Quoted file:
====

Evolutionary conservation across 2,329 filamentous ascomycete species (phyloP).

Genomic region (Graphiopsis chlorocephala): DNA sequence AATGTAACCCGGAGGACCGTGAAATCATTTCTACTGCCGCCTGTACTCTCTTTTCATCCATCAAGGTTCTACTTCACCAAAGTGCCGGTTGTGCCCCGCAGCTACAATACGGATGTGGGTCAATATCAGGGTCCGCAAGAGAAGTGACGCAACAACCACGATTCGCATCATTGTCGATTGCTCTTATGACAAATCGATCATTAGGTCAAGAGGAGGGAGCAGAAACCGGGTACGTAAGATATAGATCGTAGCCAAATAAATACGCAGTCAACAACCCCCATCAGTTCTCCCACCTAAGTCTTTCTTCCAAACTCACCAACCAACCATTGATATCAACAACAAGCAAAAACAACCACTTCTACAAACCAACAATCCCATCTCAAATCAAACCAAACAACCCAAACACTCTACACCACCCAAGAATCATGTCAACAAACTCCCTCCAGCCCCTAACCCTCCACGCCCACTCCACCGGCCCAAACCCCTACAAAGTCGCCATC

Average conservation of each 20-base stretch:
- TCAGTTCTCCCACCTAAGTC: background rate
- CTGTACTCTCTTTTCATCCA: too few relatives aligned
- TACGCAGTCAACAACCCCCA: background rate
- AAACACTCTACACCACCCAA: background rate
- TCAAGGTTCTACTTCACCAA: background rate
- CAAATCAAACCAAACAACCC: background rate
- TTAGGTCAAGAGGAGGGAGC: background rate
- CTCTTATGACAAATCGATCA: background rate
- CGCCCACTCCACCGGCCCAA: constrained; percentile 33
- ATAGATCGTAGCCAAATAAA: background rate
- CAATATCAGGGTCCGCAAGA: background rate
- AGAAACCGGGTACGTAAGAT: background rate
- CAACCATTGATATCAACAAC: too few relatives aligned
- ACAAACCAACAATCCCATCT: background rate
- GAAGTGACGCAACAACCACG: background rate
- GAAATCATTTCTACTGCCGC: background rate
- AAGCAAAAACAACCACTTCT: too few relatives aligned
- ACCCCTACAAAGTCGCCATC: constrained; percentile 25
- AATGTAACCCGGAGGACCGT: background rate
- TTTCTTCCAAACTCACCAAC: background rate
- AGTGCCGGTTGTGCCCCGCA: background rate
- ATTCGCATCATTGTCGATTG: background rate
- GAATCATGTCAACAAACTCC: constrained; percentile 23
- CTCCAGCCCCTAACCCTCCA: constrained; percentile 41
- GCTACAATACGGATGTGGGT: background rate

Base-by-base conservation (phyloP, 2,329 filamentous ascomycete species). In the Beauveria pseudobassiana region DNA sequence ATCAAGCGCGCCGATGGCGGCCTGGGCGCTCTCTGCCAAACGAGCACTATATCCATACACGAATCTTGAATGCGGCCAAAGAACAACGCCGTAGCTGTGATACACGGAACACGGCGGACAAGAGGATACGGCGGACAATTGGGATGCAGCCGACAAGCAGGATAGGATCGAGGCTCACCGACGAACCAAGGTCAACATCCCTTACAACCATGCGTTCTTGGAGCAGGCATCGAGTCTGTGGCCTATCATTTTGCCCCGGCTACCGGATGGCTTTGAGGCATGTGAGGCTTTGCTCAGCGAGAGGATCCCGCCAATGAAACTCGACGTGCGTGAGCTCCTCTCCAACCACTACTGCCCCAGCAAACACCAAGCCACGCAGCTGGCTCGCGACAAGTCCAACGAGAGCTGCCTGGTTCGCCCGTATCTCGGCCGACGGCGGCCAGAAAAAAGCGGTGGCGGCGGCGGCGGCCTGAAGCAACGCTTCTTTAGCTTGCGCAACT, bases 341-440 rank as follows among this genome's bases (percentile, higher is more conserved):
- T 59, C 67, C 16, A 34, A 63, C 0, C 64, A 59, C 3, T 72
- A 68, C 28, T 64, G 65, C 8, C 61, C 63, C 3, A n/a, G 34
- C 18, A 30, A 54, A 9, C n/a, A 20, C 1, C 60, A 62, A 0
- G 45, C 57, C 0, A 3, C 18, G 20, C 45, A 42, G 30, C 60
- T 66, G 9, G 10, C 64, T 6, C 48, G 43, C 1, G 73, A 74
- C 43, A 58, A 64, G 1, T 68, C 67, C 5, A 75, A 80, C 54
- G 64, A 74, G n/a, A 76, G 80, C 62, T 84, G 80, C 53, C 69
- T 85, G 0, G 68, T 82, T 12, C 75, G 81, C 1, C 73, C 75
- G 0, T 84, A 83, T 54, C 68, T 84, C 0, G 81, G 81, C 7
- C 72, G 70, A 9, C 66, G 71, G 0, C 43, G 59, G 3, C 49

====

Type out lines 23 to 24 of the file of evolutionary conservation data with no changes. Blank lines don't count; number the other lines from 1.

- TTTCTTCCAAACTCACCAAC: background rate
- AGTGCCGGTTGTGCCCCGCA: background rate